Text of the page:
GUWAHATI: All Assam Students’ Union (AASU), an influential students’ body of the region has decided to start a mass against the Citizenship (Amendment) Bill across Assam.
Prominent citizens from different walks of life and representatives of 28 ethnic organizations have put their weight behind AASU at a public convention in Guwahati on Saturday.
The Citizenship (Amendment) Bill, 2016, which was tabled in Parliament in August, seeks to give citizenship to religious minorities from Bangladesh, Pakistan and Afghanistan in India. The bill, however, was referred to the Joint Select Committee of Parliament, following the opposition said the bill needed more scrutiny.
AASU and other organizations including political and others believe that this will threaten the identity crisis of the indigenous people of the region and also ‘contradicts’ the secular character of the Constitution of India.
“The central government’s move to eradicate the identity and rights of the indigenous people with the Citizenship Amendment Bill will be opposed and dialogue along with the agitation will continue till it is removed,” said AASU advisor Samujjal Bhattacharyya reading out the resolutions in Guwahati.
He said that the state government must convey the public opinion of the state to the central government against the bill. “It must be ensured that under no circumstances Assam is subjected to shoulder the burden of post 1971 migrants. Our demand is to implement the Assam Accord in letter and spirit,” he said.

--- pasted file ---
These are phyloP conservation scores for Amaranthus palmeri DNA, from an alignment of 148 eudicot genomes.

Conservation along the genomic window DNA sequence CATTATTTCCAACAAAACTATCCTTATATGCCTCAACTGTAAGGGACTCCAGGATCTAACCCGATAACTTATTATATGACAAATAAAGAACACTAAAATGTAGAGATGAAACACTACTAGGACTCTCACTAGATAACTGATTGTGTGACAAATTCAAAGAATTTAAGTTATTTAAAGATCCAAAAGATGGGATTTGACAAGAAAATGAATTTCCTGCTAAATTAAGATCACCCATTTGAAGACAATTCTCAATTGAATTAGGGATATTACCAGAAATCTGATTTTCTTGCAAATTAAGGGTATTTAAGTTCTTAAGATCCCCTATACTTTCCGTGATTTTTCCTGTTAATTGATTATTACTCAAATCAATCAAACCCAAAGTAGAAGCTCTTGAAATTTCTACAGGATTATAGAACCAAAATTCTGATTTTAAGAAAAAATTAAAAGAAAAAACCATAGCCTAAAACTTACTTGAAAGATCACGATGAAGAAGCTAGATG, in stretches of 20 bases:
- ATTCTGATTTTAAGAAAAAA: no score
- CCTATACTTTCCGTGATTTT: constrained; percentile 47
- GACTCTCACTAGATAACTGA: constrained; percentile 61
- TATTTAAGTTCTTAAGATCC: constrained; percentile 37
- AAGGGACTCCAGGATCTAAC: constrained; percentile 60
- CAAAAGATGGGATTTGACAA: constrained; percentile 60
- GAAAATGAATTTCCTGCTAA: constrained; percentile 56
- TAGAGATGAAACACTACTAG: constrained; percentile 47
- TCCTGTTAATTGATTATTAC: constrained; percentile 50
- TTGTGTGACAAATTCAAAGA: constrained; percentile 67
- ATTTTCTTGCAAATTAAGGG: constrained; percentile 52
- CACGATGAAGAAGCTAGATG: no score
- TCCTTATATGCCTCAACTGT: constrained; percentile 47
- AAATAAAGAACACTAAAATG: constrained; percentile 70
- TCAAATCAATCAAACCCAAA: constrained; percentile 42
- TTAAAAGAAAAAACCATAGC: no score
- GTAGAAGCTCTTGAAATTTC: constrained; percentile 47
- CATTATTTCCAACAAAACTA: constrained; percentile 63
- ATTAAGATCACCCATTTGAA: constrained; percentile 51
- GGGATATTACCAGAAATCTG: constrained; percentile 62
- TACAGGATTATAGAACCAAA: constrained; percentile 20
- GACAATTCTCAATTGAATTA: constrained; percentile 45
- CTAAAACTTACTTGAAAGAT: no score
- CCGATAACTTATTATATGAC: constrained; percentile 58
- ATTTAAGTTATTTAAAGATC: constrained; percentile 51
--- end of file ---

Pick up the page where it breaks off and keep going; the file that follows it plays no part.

The Assam Accord was signed between the central government, AASU and Asom Gana Sangram Parishad following a bloody agitation of six years in 1985 to make the state free of illegal migrants. According to the Accord, anyone irrespective of their religion, cast and creed, who have entered the country after March 25 of 1971 is an illegal citizen.
Bhattacharyya said that the bill violates the norms of Assam Accord and it contradicts the Constitution of India. “India is a secular country and no decision can be taken in the religious ground. Besides, it violates the Assam Accord. At any cost we cannot accept this bill,” he asserted.
The representatives of AASU will meet the members of the joint select committee in New Delhi on October 25.
Former Assam chief minister Tarun Gogoi, who was at the helm for the three consecutive terms, said that the BJP has taken a U turn. “BJP used to say that coming to power, they would take all the steps to free the state from illegal migrants. Now they are taking steps to accommodate the illegal foreigners. This is harmful to the state,” said Gogoi during a press conference recently.
Another former chief minister and founder president of Asom Gana Parishad (AGP) Prafulla Kumar Mahanta has also been vocal against the bill though his party is an ally with BJP in the state.
“We may be in the alliance but it does not end our responsibility for the state and its people. We are against such developments and we will continue opposing it. In India how can the BJP divide the migrants in the line of religion? If the Indian government want to do something for the people belonging to the minority community in neighbouring countries, their government should be pressurized instead to taking the burden of their people,” said Mahanta.
Along with it, he also said that the scenario has much improved for the Hindus in Bangladesh. “We have seen that Durga puja was celebrated in a grand way in Bangladesh. This indicates that the situation is not bad as being highlighted by BJP,” Mahanta added.
All Bodo Students’ Union (ABSU), another powerful students’ organization has also opposed the bill. ABSU president Pramod Boro said that it’s the central government’s ploy to disturb the region.
Source: The Citizen